Recognizing and Valuing Unpaid Labor: A Step Towards Gender Equity in India

This unrecognized and unmonetized work not only affects their economic standing but also takes a toll on their mental health, exacerbating existing inequalities in access to healthcare. The dual responsibilities of paid employment and household duties create double bind for women

By Drishti Joshi
New Update

Unpaid Labour in India

The Lancet analysis underscores the urgent need to address the unequal distribution of unpaid labor, which disproportionately affects women. While women spend a significant portion of their day on unpaid activities such as housework and childcare, men predominantly engage in paid work. This stark contrast highlights the persistent gender disparities that permeate Indian households.


The proposed policy initiative by the Tamil Nadu-based political party, Makkal Needhi Maiam (MKM), to provide a salary for homemakers represents a groundbreaking step towards recognizing the value of unpaid labor. By acknowledging the contribution of homemakers and providing them with financial compensation, MKM aims to elevate the dignity of women and rectify the historical neglect of their essential role in sustaining households.

However, the proposal also raises questions about implementation and the quantification of compensation. Determining the appropriate amount to adequately reflect the value of unpaid labor requires careful consideration of various factors, including regional disparities and the diversity of household responsibilities. Despite these challenges, MKM's initiative signals a promising shift towards valuing and remunerating the indispensable contributions of homemakers.

The nationwide survey of time use conducted in 2020 further underscores the pervasive nature of gender inequality in household labor. With only 26% of men reporting any involvement in housework, the burden overwhelmingly falls on women. This unequal distribution is particularly pronounced in states like Haryana, where women spend significantly more time on unpaid labor compared to men. Such disparities not only perpetuate gender inequality but also hinder women's economic empowerment and overall well-being.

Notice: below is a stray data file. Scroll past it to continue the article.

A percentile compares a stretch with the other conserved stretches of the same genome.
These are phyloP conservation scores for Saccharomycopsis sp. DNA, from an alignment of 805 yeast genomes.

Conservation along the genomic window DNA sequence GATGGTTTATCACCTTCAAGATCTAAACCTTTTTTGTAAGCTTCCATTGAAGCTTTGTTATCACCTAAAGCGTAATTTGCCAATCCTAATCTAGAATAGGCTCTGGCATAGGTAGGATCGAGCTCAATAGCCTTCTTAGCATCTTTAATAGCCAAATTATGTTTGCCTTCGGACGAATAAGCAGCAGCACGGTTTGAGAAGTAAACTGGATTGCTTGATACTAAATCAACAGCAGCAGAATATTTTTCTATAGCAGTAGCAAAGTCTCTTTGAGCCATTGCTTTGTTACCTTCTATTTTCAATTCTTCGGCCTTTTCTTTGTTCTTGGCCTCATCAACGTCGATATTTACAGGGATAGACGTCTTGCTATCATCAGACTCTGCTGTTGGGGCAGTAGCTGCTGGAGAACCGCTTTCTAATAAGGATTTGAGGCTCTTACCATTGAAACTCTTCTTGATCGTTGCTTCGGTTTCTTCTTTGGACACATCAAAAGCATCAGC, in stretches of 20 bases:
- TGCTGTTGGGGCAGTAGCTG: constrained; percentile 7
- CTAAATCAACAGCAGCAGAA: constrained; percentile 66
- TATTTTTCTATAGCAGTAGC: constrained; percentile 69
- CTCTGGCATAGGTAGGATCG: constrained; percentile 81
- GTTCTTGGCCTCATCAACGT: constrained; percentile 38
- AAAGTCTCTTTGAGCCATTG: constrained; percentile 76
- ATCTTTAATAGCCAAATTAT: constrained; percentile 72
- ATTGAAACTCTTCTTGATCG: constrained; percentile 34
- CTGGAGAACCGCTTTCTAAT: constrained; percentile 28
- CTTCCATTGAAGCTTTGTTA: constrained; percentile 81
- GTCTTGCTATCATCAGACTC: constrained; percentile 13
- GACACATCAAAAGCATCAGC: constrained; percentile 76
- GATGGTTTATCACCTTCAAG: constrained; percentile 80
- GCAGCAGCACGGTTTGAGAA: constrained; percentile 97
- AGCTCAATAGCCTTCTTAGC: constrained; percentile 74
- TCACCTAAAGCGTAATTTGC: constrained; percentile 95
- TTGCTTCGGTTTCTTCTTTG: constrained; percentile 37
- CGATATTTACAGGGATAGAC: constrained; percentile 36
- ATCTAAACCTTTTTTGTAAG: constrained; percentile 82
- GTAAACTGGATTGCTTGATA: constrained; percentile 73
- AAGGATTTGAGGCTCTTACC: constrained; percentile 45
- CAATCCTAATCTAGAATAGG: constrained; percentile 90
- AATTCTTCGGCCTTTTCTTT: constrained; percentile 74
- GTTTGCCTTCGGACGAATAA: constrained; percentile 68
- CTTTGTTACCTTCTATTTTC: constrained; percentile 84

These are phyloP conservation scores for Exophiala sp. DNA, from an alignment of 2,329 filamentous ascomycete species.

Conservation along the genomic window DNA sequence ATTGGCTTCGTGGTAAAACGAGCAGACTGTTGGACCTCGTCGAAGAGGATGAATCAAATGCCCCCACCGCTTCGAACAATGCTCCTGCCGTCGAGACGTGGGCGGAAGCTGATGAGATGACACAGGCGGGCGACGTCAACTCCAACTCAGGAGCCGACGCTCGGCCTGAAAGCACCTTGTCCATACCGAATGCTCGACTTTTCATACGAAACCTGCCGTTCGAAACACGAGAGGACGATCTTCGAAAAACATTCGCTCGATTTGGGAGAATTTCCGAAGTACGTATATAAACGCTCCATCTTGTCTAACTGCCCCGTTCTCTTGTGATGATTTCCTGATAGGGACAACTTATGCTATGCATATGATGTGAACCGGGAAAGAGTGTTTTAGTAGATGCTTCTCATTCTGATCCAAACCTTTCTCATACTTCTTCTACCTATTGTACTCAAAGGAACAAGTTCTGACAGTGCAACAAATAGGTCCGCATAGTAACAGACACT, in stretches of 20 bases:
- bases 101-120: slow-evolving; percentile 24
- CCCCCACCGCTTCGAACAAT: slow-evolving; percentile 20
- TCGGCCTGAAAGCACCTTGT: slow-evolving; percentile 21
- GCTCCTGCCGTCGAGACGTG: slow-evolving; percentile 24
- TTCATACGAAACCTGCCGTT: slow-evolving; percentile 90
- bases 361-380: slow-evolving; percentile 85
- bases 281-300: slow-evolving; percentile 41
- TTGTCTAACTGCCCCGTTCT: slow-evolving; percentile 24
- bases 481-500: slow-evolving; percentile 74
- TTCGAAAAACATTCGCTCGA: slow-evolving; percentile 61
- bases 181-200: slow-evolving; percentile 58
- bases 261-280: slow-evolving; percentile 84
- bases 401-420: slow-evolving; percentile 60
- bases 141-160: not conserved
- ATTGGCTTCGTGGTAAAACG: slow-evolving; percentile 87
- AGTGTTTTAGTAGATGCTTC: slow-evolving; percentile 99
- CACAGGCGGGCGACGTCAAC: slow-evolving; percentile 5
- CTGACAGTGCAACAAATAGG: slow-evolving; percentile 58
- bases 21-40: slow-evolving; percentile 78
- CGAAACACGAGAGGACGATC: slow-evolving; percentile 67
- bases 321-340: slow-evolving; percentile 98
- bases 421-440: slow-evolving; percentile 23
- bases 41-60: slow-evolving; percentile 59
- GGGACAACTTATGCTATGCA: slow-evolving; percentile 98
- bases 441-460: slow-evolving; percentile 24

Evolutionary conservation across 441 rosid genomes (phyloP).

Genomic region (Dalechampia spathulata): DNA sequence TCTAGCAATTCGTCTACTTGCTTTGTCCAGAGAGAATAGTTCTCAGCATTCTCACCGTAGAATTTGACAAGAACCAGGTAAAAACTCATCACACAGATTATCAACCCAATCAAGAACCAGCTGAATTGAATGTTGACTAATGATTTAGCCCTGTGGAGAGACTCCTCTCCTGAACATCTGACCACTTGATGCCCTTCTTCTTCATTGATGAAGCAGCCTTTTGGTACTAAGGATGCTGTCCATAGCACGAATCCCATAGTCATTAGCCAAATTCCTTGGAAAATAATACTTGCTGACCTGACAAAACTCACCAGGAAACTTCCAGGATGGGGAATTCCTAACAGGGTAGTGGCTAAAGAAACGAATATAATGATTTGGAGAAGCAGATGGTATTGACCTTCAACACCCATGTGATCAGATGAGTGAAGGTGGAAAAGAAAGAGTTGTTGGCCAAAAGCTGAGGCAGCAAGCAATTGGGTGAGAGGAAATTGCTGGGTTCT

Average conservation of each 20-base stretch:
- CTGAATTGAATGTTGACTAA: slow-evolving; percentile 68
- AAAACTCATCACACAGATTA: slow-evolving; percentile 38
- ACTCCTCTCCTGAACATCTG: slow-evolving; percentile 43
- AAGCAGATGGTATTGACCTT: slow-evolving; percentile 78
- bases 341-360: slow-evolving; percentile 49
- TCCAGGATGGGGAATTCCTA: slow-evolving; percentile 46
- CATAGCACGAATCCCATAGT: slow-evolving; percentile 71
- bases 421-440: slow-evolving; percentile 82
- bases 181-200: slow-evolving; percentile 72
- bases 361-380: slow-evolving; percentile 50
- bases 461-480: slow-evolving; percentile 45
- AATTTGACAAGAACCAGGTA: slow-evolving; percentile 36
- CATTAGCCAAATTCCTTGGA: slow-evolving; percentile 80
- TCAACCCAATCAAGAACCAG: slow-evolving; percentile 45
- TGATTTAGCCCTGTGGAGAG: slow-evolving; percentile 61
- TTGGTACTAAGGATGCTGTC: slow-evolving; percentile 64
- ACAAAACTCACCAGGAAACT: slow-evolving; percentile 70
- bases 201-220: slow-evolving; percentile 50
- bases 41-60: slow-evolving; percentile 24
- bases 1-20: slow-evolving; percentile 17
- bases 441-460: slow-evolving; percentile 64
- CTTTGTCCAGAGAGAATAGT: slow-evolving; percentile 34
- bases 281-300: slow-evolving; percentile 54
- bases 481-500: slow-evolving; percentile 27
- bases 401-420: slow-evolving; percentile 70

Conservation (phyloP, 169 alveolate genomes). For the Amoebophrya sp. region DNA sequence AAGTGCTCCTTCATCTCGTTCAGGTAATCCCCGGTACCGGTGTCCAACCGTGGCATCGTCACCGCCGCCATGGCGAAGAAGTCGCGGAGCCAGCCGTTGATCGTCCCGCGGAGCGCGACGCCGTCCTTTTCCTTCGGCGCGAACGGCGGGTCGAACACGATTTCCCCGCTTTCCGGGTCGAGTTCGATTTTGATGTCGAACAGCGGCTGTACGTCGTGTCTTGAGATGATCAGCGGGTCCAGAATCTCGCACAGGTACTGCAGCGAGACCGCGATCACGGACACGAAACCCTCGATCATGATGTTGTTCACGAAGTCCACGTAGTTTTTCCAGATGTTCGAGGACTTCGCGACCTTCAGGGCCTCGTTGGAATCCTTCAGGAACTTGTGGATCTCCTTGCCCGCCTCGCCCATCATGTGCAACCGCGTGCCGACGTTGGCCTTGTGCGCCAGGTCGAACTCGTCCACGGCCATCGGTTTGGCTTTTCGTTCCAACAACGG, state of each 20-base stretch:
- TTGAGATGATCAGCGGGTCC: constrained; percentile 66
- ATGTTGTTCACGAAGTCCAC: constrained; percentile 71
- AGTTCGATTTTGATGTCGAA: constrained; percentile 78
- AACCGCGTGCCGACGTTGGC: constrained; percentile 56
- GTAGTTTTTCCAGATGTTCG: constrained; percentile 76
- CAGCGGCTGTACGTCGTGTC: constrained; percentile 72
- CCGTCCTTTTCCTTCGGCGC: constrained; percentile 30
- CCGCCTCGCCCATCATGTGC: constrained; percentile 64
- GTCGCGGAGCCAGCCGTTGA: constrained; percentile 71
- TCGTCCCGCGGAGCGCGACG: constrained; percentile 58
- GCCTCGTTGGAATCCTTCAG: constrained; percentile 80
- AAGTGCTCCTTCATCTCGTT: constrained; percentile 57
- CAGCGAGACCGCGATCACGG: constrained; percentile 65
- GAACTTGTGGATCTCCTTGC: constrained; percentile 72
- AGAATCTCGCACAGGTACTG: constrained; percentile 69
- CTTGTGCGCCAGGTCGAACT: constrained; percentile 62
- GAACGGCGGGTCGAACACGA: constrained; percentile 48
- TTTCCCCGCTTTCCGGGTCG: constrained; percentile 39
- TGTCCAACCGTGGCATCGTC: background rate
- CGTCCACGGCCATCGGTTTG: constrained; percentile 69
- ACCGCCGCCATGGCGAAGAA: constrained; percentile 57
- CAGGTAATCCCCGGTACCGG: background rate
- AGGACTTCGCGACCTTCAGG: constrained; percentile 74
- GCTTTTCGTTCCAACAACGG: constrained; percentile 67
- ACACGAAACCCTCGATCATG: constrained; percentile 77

In 2021, India's Supreme Court delivered a landmark judgment that recognized the economic value of homemakers' work. By including a "notional income" for a deceased homemaker in an insurance dispute case, the court affirmed the intrinsic worth of unpaid labor. This decision not only sets a precedent for future legal proceedings but also serves as a symbolic acknowledgment of the contributions of millions of homemakers across the country.

Moving forward, concerted efforts are needed to address the systemic barriers that perpetuate gender inequality in household labor. Policy interventions, such as MKM's proposal, must be complemented by broader societal changes that challenge traditional gender roles and promote shared responsibilities within households. Moreover, initiatives aimed at increasing women's access to education, healthcare, and economic opportunities are essential for dismantling entrenched inequalities and fostering gender equity.

In conclusion, the recognition and valuation of unpaid labor represent crucial steps towards achieving gender equity in India. By acknowledging the contributions of homemakers and addressing the systemic barriers they face, society can move closer to realizing the principles of equality and justice for all. Only through collective action and sustained advocacy can we create a future where women are truly valued and empowered members of society. 

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